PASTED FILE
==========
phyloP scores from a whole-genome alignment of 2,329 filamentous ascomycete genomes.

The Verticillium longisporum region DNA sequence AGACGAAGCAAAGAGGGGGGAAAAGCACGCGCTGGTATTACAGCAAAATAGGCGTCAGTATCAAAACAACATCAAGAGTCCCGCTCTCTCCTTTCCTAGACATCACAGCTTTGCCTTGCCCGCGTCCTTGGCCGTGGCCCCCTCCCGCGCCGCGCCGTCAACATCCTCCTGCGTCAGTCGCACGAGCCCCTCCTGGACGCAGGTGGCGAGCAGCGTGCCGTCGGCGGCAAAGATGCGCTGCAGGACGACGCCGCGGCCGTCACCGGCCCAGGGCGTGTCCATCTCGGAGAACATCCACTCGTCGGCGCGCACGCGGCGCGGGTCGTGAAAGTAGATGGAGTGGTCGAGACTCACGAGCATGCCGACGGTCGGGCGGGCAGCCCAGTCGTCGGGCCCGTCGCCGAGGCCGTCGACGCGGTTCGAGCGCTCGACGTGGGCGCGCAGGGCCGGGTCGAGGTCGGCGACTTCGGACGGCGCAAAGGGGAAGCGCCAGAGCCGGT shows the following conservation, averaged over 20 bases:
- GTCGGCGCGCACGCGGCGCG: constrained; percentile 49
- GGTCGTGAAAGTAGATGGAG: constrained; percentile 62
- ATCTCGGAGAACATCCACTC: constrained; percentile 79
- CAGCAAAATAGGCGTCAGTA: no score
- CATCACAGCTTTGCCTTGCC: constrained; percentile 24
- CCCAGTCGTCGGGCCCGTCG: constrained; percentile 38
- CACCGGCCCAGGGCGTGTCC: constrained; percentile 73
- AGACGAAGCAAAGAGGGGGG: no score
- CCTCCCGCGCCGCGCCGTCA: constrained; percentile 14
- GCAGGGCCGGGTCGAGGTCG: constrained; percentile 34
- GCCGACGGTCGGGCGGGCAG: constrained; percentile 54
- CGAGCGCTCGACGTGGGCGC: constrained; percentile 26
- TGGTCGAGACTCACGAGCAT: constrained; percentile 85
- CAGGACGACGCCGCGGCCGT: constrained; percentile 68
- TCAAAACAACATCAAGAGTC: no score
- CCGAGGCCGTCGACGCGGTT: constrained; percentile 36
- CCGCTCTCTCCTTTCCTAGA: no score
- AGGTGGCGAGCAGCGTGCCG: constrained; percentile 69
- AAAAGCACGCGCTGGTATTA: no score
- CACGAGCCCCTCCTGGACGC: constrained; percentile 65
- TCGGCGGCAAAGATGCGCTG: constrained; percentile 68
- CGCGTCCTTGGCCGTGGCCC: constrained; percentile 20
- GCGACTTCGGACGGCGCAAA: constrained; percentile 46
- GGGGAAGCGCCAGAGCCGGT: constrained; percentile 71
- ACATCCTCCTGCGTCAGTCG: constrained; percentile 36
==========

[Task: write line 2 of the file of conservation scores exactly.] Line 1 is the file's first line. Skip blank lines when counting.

The Verticillium longisporum region DNA sequence AGACGAAGCAAAGAGGGGGGAAAAGCACGCGCTGGTATTACAGCAAAATAGGCGTCAGTATCAAAACAACATCAAGAGTCCCGCTCTCTCCTTTCCTAGACATCACAGCTTTGCCTTGCCCGCGTCCTTGGCCGTGGCCCCCTCCCGCGCCGCGCCGTCAACATCCTCCTGCGTCAGTCGCACGAGCCCCTCCTGGACGCAGGTGGCGAGCAGCGTGCCGTCGGCGGCAAAGATGCGCTGCAGGACGACGCCGCGGCCGTCACCGGCCCAGGGCGTGTCCATCTCGGAGAACATCCACTCGTCGGCGCGCACGCGGCGCGGGTCGTGAAAGTAGATGGAGTGGTCGAGACTCACGAGCATGCCGACGGTCGGGCGGGCAGCCCAGTCGTCGGGCCCGTCGCCGAGGCCGTCGACGCGGTTCGAGCGCTCGACGTGGGCGCGCAGGGCCGGGTCGAGGTCGGCGACTTCGGACGGCGCAAAGGGGAAGCGCCAGAGCCGGT shows the following conservation, averaged over 20 bases: